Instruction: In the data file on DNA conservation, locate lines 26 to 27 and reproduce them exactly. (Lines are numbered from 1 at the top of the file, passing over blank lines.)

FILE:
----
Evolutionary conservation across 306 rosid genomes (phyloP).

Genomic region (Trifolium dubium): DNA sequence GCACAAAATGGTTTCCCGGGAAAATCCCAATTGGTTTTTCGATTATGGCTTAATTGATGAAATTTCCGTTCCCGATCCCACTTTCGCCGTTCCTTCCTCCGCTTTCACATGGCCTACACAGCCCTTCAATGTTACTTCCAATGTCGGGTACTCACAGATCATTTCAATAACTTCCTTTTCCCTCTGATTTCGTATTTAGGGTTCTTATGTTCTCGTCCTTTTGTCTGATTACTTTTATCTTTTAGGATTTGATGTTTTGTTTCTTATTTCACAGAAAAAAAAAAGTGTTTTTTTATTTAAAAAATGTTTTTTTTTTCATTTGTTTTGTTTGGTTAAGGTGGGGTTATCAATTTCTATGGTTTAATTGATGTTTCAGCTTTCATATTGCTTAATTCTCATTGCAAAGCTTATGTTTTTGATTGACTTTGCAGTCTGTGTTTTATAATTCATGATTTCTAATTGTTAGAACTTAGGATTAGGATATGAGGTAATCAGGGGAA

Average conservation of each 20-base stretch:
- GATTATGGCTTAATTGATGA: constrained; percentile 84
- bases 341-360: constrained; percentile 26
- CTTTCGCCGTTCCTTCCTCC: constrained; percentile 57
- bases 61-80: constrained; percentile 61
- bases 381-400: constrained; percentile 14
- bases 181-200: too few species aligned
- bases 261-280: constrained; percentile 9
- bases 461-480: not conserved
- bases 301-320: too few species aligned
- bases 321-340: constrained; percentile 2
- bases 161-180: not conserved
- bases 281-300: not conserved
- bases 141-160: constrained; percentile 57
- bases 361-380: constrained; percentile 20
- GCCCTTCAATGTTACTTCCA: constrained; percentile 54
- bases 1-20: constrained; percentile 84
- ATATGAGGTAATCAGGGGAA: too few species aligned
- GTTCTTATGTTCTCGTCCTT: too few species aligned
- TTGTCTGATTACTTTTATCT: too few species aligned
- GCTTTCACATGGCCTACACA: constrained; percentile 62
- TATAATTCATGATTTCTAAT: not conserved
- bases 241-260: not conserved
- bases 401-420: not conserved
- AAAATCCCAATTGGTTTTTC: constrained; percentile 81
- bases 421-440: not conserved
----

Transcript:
- bases 401-420: not conserved
- AAAATCCCAATTGGTTTTTC: constrained; percentile 81